picture
RJR-logo

About | BLOGS | Portfolio | Misc | Recommended | What's New | What's Hot

About | BLOGS | Portfolio | Misc | Recommended | What's New | What's Hot

icon

Bibliography Options Menu

icon
QUERY RUN:
30 Nov 2020 at 01:44
HITS:
9897
PAGE OPTIONS:
Hide Abstracts   |   Hide Additional Links
NOTE:
Long bibliographies are displayed in blocks of 100 citations at a time. At the end of each block there is an option to load the next block.

Bibliography on: Telomeres

RJR-3x

Robert J. Robbins is a biologist, an educator, a science administrator, a publisher, an information technologist, and an IT leader and manager who specializes in advancing biomedical knowledge and supporting education through the application of information technology. More About:  RJR | OUR TEAM | OUR SERVICES | THIS WEBSITE

RJR: Recommended Bibliography 30 Nov 2020 at 01:44 Created: 

Telomeres

Wikipedia: A telomere is a region of repetitive nucleotide sequences at each end of a chromosome, which protects the end of the chromosome from deterioration or from fusion with neighboring chromosomes. Its name is derived from the Greek nouns telos (τέλος) "end" and merοs (μέρος, root: μερ-) "part". For vertebrates, the sequence of nucleotides in telomeres is TTAGGG, with the complementary DNA strand being AATCCC, with a single-stranded TTAGGG overhang. This sequence of TTAGGG is repeated approximately 2,500 times in humans. In humans, average telomere length declines from about 11 kilobases at birth to less than 4 kilobases in old age,[3] with average rate of decline being greater in men than in women. During chromosome replication, the enzymes that duplicate DNA cannot continue their duplication all the way to the end of a chromosome, so in each duplication the end of the chromosome is shortened (this is because the synthesis of Okazaki fragments requires RNA primers attaching ahead on the lagging strand). The telomeres are disposable buffers at the ends of chromosomes which are truncated during cell division; their presence protects the genes before them on the chromosome from being truncated instead. The telomeres themselves are protected by a complex of shelterin proteins, as well as by the RNA that telomeric DNA encodes.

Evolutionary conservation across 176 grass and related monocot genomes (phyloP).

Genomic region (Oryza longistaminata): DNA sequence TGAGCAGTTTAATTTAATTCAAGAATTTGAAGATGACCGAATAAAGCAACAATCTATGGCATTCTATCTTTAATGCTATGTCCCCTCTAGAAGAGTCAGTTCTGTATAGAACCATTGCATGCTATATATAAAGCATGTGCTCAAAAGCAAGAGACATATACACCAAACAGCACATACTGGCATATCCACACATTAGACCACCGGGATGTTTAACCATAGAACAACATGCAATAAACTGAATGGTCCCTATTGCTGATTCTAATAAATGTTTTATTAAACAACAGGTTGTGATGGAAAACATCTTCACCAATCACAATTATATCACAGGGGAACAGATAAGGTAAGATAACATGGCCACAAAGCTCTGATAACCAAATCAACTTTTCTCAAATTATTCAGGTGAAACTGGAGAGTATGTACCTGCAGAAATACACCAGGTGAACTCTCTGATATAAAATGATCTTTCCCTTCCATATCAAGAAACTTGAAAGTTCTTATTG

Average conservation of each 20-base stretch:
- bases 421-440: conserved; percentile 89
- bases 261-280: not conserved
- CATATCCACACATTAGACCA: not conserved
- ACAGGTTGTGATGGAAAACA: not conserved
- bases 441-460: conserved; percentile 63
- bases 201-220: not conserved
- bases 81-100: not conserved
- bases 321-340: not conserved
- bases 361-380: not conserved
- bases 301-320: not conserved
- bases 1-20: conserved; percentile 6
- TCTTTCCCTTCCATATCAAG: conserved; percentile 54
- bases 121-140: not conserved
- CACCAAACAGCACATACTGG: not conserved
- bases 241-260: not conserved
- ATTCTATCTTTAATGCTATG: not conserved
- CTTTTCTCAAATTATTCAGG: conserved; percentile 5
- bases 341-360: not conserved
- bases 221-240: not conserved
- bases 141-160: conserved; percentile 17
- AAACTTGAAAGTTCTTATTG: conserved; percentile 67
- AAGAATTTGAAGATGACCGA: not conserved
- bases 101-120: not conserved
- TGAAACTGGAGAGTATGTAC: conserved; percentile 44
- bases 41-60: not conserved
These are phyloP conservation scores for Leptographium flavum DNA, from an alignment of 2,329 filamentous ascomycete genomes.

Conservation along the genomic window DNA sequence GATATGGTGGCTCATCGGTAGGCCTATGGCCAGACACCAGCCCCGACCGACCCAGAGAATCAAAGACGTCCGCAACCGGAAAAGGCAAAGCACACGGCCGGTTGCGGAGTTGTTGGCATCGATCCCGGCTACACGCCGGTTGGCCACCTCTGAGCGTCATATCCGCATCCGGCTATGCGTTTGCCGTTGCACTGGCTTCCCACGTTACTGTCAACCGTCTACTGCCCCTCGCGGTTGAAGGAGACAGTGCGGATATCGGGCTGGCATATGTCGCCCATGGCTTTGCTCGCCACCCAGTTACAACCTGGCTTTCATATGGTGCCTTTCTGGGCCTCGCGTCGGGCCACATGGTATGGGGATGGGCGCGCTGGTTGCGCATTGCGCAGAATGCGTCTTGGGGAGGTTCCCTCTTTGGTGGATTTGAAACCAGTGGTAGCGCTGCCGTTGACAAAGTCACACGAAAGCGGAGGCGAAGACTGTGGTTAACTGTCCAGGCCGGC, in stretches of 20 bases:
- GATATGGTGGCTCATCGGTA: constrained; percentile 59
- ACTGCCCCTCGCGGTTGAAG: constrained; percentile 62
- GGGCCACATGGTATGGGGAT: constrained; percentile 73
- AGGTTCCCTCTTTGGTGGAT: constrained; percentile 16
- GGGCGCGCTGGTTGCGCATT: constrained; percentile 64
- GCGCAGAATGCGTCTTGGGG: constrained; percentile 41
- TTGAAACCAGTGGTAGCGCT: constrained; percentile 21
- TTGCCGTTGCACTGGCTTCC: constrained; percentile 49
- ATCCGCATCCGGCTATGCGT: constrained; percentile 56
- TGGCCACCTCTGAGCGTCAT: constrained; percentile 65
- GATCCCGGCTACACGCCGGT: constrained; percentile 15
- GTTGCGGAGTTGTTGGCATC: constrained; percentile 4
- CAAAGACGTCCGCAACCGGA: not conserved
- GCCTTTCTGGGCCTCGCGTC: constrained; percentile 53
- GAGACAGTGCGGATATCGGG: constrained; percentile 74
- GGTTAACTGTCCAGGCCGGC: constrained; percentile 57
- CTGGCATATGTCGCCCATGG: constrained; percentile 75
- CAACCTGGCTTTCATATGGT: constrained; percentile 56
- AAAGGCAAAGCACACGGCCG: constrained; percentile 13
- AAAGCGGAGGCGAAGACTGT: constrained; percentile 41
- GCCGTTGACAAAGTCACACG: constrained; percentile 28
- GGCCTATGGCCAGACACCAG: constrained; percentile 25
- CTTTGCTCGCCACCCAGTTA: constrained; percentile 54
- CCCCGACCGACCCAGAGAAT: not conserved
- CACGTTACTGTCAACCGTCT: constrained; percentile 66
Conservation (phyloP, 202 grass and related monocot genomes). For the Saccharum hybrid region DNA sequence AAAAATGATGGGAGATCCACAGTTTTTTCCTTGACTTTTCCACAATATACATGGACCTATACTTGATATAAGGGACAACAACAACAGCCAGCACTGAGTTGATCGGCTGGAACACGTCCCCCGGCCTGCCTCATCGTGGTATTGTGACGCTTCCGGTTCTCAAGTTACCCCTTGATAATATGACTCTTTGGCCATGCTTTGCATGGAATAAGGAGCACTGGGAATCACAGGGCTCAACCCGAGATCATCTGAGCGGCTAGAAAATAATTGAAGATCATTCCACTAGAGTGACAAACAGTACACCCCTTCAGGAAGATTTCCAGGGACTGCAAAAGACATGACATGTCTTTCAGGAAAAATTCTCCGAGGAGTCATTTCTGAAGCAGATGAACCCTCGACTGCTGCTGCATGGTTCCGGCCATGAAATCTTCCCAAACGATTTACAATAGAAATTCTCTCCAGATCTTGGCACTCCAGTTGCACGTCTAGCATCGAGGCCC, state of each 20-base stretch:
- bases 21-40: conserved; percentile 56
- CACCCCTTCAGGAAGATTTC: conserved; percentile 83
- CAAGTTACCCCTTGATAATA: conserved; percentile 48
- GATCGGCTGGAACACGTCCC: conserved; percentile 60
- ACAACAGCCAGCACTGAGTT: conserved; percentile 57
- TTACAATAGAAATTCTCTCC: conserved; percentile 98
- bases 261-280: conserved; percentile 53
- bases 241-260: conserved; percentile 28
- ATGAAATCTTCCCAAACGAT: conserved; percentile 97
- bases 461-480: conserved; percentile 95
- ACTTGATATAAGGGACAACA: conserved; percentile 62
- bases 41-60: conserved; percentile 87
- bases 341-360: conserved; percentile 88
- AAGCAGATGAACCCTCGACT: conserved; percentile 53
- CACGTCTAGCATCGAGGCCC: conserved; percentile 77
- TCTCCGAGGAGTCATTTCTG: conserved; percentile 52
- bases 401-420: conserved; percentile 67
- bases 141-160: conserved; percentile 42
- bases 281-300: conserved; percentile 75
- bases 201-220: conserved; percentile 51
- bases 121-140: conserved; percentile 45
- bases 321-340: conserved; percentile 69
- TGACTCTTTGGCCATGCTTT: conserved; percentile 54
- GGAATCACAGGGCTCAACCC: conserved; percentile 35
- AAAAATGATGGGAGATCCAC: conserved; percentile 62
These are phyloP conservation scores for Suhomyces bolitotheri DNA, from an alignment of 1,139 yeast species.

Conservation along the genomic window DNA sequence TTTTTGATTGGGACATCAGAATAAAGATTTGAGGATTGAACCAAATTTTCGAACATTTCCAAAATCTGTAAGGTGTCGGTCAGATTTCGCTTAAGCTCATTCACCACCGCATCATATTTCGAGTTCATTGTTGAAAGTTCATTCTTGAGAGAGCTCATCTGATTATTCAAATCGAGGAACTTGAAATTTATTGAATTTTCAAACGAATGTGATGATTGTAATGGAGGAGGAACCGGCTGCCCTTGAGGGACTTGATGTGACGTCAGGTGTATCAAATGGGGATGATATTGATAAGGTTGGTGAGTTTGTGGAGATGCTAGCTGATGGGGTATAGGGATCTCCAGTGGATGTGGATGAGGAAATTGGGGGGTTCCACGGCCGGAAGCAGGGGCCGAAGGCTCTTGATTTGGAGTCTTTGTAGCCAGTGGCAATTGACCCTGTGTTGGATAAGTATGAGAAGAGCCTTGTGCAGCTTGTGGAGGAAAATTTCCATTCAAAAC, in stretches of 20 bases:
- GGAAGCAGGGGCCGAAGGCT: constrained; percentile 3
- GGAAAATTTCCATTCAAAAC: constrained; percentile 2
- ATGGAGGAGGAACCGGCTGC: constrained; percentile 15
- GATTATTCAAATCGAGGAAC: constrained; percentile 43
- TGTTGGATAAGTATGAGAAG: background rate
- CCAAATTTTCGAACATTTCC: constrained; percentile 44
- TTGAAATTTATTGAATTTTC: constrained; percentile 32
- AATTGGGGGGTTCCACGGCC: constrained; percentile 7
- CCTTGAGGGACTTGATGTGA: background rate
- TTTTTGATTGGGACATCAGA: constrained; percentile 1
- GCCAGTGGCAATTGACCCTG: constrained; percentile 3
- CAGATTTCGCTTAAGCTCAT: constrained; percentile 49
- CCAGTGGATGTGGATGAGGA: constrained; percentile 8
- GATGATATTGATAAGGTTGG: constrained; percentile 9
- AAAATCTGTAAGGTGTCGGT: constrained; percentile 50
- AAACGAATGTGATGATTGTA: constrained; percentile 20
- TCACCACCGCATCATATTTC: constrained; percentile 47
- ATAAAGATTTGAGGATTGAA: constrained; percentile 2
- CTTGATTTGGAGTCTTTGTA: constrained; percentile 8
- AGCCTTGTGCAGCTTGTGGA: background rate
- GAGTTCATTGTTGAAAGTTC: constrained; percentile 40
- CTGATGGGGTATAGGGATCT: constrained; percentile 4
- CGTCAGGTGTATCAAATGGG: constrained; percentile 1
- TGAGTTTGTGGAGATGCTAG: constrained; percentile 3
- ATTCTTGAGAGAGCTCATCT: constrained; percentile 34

Created with PubMed® Query: telomere[title] OR telomeres[title] NOT pmcbook NOT ispreviousversion

Citations The Papers (from PubMed®)

-->

RevDate: 2020-11-29

Opstad TB, Berg TJ, Holte KB, et al (2020)

Reduced Leukocyte Telomere Lengths and Sirtuin 1 gene expression in long-term survivors of Type 1 Diabetes - A Dialong sub-study.

Journal of diabetes investigation [Epub ahead of print].

INTRODUCTION/AIMS: The shortening of leukocyte telomere length with age has been associated with coronary disease, whereas the association with type 1 diabetes is unclear. We aimed to explore telomere lengths in diabetes subjects with regard to coronary artery disease, compared to healthy controls. The longevity factors sirtuin 1 and growth-differentiating factor 11 were investigated accordingly.

MATERIALS AND METHODS: We performed a cross-sectional study of 102 subjects with long-term type 1 diabetes and 75 controls (mean age 62 and 63 years, respectively), where 88 cases and 60 controls without diagnosed coronary artery disease completed computed tomography coronary angiography. Telomere lengths and gene expression of sirtuin 1 and growth-differentiating factor 11 were quantified in leukocytes.

RESULTS: Telomere lengths and sirtuin 1 were reduced in diabetes subjects vs. controls, medians (25, 75 percentiles): 0.97 (0.82, 1.15) vs 1.08 (0.85, 1.29) and 0.88 (0.65, 1.14) vs. 1.01 (0.78, 1.36), respectively, adjusted p<0.05, both. Previous coronary artery disease in diabetes subjects (n=15) was associated with lower sirtuin 1 and growth-differentiating factor 11 mRNA expression (adjusted p<0.03, both). In the combined diabetes and control group, previous artery coronary disease (n=18) presented with significantly shorter telomeres (adjusted p=0.038). Newly diagnosed obstructive coronary artery disease, defined as >50% stenosis, was not associated with the investigated variables.

CONCLUSIONS: Long-lived type 1 diabetes presented with reduced telomeres and sirtuin 1 expression, with additional reduction in diabetes subjects with previous coronary artery disease, indicating their importance for cardiovascular disease development with potential as novel biomarkers in diabetes and coronary artery disease.

RevDate: 2020-11-29

Cheng F, Carroll L, Joglekar MV, et al (2020)

Diabetes, metabolic disease, and telomere length.

The lancet. Diabetes & endocrinology pii:S2213-8587(20)30365-X [Epub ahead of print].

Telomeres are regions of repetitive nucleotide sequences at the ends of chromosomes. Telomere length is a marker of DNA damage, which is often considered a biomarker for biological ageing, and has also been linked with cardiovascular disease, diabetes, and cancer. Emerging studies have highlighted the role of genetic and environmental factors, and explored the effect of modulating telomere length. We provide an overview of studies to date on diabetes and telomere length, and compare different methods and assays for evaluating telomere length and telomerase activity. We highlight the limitations of current studies and areas that warrant further research to unravel the link between diabetes and telomere length. The value of adding telomere length to clinical risk factors to improve risk prediction of diabetes and related complications also merits further investigation.

RevDate: 2020-11-28

Li Y, Li X, Cao M, et al (2019)

Seryl tRNA synthetase cooperates with POT1 to regulate telomere length and cellular senescence.